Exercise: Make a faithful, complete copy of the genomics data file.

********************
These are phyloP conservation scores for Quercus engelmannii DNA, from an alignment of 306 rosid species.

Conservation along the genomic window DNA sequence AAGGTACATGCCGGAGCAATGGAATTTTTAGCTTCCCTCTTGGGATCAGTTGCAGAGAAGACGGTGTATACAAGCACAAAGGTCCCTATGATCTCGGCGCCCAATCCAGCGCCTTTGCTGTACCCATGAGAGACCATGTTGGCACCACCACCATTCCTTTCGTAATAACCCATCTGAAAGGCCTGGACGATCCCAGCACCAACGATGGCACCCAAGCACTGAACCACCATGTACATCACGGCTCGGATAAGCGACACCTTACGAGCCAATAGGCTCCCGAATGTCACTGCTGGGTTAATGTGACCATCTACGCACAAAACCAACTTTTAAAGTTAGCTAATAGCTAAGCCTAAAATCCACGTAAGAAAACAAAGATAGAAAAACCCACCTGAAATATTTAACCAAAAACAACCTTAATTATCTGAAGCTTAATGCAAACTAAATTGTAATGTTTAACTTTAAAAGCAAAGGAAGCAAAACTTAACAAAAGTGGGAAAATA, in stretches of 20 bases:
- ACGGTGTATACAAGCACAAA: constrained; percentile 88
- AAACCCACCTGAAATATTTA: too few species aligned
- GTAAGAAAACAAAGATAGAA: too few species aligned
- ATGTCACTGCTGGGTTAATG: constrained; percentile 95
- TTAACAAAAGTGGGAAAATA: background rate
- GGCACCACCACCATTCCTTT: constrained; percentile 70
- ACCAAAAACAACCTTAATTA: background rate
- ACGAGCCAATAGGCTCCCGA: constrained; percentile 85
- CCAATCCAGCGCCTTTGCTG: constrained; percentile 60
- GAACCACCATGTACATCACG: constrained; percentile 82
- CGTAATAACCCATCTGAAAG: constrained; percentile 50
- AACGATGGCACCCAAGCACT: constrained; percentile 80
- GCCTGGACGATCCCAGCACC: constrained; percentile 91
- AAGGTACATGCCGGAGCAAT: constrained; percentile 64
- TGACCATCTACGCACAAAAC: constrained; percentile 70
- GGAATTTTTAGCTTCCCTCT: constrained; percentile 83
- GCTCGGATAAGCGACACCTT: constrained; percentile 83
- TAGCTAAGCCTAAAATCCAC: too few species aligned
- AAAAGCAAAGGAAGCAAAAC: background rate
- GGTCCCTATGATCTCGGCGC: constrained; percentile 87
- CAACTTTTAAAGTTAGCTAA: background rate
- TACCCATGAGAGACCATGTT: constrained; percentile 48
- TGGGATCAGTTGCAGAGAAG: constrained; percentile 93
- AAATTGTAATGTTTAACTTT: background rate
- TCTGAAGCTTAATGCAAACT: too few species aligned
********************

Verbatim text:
These are phyloP conservation scores for Quercus engelmannii DNA, from an alignment of 306 rosid species.

Conservation along the genomic window DNA sequence AAGGTACATGCCGGAGCAATGGAATTTTTAGCTTCCCTCTTGGGATCAGTTGCAGAGAAGACGGTGTATACAAGCACAAAGGTCCCTATGATCTCGGCGCCCAATCCAGCGCCTTTGCTGTACCCATGAGAGACCATGTTGGCACCACCACCATTCCTTTCGTAATAACCCATCTGAAAGGCCTGGACGATCCCAGCACCAACGATGGCACCCAAGCACTGAACCACCATGTACATCACGGCTCGGATAAGCGACACCTTACGAGCCAATAGGCTCCCGAATGTCACTGCTGGGTTAATGTGACCATCTACGCACAAAACCAACTTTTAAAGTTAGCTAATAGCTAAGCCTAAAATCCACGTAAGAAAACAAAGATAGAAAAACCCACCTGAAATATTTAACCAAAAACAACCTTAATTATCTGAAGCTTAATGCAAACTAAATTGTAATGTTTAACTTTAAAAGCAAAGGAAGCAAAACTTAACAAAAGTGGGAAAATA, in stretches of 20 bases:
- ACGGTGTATACAAGCACAAA: constrained; percentile 88
- AAACCCACCTGAAATATTTA: too few species aligned
- GTAAGAAAACAAAGATAGAA: too few species aligned
- ATGTCACTGCTGGGTTAATG: constrained; percentile 95
- TTAACAAAAGTGGGAAAATA: background rate
- GGCACCACCACCATTCCTTT: constrained; percentile 70
- ACCAAAAACAACCTTAATTA: background rate
- ACGAGCCAATAGGCTCCCGA: constrained; percentile 85
- CCAATCCAGCGCCTTTGCTG: constrained; percentile 60
- GAACCACCATGTACATCACG: constrained; percentile 82
- CGTAATAACCCATCTGAAAG: constrained; percentile 50
- AACGATGGCACCCAAGCACT: constrained; percentile 80
- GCCTGGACGATCCCAGCACC: constrained; percentile 91
- AAGGTACATGCCGGAGCAAT: constrained; percentile 64
- TGACCATCTACGCACAAAAC: constrained; percentile 70
- GGAATTTTTAGCTTCCCTCT: constrained; percentile 83
- GCTCGGATAAGCGACACCTT: constrained; percentile 83
- TAGCTAAGCCTAAAATCCAC: too few species aligned
- AAAAGCAAAGGAAGCAAAAC: background rate
- GGTCCCTATGATCTCGGCGC: constrained; percentile 87
- CAACTTTTAAAGTTAGCTAA: background rate
- TACCCATGAGAGACCATGTT: constrained; percentile 48
- TGGGATCAGTTGCAGAGAAG: constrained; percentile 93
- AAATTGTAATGTTTAACTTT: background rate
- TCTGAAGCTTAATGCAAACT: too few species aligned